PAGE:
Woman Dies From Flesh-Eating Bacteria After Walking on Florida Beach Near Her Home

Lynn Fleming, 77, died two weeks after she got a small cut while wading in the water

Lynn Fleming
Photo: Facebook

A Florida woman has died from a flesh-eating bacteria after walking on the beach near her home.

Lynn Fleming, 77, was walking along Coquina Beach on Anna Maria Island, a popular destination on the Gulf of Mexico, when she fell in the water and got a small cut on her left shin just two weeks ago.

“There was a little depression that she couldn’t see because it was under the water,” her son Wade told WTVT. “She fell into it, came out with a little ¾-inch cut; a bump on her leg. It was just a small cut, didn’t think much of it. We got the swelling down, but it just kept bleeding.”

Fleming went to the doctor a few days later and got a tetanus shot and a prescription for an antibiotic, but the next day, friends found her unconscious at home. She was rushed to the emergency room and doctors diagnosed her with necrotizing fasciitis, a very rare but deadly flesh-eating bacterial infection that destroys the body’s soft tissue.

The fast-acting infection quickly spread through Fleming’s body, and she died on Friday, just two weeks after her fall.

“It seems like a Lifetime movie, really,” Wade said. “I can’t even believe it, that it’s really even happening. It’s just all happening so fast.”

“I’m still numb,” he told CBS News. You know, it’s two weeks and I lost my mother. It’s been hard.”

RELATED VIDEO: 8-Year-Old Dies From Rare Flesh-Eating Bacteria: Doctors ‘Kept Cutting and Hoping’

Fleming’s death comes in the same month that a 12-year-old girl, also in Florida, was infected with a flesh-eating bacteria. Kylei Parker, who survived after getting emergency surgery, had also swam in the Gulf of Mexico, but she was 400 miles north in Destin, Florida. The bacteria thrives in water that stays above 55 degrees year-round.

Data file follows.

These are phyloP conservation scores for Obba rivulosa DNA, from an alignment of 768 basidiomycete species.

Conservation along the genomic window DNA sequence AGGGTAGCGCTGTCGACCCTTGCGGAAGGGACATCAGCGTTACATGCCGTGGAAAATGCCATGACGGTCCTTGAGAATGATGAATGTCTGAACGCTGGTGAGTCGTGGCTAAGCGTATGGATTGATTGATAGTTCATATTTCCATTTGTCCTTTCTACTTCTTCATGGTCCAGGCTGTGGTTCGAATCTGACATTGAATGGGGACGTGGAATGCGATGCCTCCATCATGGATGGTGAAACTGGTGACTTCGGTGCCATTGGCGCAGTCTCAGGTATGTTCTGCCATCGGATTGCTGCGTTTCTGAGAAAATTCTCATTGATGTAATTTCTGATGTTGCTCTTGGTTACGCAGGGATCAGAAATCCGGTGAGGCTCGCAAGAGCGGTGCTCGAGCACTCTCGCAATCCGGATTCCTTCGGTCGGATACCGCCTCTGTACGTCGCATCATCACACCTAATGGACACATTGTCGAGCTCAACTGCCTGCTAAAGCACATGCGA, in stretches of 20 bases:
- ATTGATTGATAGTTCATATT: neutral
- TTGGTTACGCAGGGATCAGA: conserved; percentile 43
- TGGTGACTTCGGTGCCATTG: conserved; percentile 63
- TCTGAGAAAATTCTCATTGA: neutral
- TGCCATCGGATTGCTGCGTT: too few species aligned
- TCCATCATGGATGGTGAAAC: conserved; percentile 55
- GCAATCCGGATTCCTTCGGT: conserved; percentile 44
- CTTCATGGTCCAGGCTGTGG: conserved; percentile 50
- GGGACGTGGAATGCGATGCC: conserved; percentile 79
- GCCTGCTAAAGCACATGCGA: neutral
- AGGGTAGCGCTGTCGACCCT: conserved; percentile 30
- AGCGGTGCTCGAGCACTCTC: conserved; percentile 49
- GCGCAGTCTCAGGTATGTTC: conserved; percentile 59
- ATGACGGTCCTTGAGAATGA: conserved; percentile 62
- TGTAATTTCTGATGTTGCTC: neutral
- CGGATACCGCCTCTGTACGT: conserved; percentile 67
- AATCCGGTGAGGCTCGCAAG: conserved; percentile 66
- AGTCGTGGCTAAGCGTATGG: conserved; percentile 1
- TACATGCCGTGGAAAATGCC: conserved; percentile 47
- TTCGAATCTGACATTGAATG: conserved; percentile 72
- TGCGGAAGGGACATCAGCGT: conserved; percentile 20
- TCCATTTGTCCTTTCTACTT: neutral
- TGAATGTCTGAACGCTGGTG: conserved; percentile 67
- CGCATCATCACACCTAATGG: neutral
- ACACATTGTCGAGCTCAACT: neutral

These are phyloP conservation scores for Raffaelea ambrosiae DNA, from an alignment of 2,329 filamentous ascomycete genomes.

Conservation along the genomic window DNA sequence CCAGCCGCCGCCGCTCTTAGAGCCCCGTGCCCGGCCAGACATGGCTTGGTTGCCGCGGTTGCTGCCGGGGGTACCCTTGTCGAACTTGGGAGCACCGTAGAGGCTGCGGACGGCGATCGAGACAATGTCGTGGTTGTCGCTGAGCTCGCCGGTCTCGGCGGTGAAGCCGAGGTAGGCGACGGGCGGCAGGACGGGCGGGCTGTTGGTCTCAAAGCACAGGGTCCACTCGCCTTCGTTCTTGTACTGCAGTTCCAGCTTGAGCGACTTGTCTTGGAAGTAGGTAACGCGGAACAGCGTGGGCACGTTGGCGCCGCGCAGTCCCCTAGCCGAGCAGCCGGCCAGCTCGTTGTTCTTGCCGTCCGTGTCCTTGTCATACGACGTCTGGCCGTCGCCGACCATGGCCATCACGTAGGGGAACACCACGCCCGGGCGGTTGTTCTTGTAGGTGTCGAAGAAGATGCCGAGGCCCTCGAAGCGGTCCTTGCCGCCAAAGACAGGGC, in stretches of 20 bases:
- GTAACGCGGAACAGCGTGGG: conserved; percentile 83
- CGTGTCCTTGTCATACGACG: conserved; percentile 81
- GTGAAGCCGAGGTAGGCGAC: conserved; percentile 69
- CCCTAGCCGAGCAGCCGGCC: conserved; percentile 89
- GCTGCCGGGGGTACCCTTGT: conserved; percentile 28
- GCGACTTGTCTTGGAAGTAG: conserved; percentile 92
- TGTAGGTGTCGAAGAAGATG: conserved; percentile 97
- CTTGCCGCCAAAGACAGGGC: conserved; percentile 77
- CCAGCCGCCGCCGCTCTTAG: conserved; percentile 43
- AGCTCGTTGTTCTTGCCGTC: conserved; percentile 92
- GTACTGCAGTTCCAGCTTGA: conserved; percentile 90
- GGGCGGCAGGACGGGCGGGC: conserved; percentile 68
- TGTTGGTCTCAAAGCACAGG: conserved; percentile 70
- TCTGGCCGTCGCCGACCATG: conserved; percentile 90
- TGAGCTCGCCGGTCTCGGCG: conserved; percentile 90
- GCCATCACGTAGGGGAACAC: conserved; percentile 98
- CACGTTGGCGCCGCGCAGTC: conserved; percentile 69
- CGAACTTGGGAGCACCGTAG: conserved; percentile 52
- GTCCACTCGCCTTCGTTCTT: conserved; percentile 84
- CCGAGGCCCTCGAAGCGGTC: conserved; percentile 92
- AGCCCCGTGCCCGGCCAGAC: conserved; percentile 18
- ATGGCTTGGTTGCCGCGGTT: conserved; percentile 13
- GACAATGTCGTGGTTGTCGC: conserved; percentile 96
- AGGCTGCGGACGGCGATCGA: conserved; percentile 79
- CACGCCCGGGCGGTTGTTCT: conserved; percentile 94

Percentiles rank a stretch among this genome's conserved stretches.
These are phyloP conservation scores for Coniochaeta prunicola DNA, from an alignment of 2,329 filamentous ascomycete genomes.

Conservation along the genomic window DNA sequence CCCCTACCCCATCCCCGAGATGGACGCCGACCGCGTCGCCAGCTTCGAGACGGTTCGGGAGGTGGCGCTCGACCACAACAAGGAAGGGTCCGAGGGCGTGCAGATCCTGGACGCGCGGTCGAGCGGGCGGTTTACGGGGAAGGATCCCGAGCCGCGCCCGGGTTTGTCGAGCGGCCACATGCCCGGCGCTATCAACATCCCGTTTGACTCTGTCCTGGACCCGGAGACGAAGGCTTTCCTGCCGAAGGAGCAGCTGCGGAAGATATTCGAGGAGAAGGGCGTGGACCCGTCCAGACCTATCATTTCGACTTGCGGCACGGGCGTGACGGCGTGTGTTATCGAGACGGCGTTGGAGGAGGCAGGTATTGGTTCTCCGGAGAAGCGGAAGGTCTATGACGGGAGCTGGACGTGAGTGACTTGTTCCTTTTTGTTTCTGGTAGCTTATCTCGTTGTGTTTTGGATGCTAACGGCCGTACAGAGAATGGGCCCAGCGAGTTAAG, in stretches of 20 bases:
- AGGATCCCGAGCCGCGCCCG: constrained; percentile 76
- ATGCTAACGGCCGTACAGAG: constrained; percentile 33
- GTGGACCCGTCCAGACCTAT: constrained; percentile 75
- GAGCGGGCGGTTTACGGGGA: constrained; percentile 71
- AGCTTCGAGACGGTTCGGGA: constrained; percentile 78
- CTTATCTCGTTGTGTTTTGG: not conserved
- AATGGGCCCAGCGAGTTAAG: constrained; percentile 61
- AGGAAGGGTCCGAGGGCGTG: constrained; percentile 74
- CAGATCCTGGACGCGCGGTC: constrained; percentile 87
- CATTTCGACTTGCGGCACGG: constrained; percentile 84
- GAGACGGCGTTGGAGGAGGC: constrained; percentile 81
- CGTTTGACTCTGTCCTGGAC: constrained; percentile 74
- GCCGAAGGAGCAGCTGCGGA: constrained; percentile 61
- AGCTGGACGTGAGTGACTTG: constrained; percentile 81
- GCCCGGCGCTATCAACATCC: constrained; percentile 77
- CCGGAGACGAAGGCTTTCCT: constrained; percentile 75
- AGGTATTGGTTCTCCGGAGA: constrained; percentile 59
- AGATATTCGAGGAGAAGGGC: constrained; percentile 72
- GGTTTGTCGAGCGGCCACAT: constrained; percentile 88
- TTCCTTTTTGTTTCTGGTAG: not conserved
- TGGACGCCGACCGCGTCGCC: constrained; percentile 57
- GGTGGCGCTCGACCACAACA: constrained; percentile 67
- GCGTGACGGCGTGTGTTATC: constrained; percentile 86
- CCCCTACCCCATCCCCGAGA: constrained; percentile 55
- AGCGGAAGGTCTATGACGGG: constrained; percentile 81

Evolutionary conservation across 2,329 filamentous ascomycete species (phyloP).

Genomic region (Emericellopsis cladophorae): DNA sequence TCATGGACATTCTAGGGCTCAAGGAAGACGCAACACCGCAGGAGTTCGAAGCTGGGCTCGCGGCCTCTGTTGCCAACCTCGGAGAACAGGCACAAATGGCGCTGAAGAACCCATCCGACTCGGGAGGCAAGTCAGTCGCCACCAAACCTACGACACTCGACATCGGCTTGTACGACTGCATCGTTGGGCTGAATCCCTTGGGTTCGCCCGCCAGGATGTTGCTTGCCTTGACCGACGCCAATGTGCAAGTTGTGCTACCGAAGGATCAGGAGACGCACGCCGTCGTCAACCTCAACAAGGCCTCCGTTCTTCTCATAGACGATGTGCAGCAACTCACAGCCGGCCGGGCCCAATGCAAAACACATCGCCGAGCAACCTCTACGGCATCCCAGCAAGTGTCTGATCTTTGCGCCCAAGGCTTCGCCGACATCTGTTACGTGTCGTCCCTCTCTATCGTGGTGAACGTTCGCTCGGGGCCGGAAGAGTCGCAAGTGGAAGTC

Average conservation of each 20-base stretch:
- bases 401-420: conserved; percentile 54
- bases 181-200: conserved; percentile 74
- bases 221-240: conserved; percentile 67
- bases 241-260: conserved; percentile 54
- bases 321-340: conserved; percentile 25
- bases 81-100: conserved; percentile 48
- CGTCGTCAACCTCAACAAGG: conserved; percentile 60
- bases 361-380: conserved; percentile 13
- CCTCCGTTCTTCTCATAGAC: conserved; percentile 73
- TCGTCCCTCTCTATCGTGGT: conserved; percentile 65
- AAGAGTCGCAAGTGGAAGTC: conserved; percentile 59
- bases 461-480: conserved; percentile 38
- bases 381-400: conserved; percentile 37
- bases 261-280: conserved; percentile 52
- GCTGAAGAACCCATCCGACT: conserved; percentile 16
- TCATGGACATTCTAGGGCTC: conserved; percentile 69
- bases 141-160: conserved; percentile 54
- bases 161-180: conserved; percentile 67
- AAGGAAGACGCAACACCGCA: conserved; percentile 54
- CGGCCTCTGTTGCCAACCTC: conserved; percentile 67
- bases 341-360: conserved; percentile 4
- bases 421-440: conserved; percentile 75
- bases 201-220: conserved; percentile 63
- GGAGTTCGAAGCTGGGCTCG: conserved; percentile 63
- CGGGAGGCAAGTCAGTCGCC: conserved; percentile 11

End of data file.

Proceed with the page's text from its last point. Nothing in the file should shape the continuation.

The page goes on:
While necrotizing fasciitis is rare, with just 20,000 cases in the United States each year, precautions can be taken to reduce risk. Since the bacteria enters the bloodstream through an open cut or wound, stay out of the water after getting a new injury. And get to a doctor immediately if a cut has swelling or redness, since the infection can spread quickly.

Wade said he’s sharing his mom’s story as a warning to others who may be vulnerable.

“They can be treated,” he told WTVT. “You get the open wound while playing at the beach, watch it, take care of it.”

Wade’s wife Traci said that Fleming’s death is particularly heartbreaking knowing how much she enjoyed her life in Florida.

“This is the place she loved,” Traci said. “She couldn’t wait to get down here and retire. She loved the ocean; she loved walking on the beach. Unfortunately, it’s a place that took her life by freak accident.”

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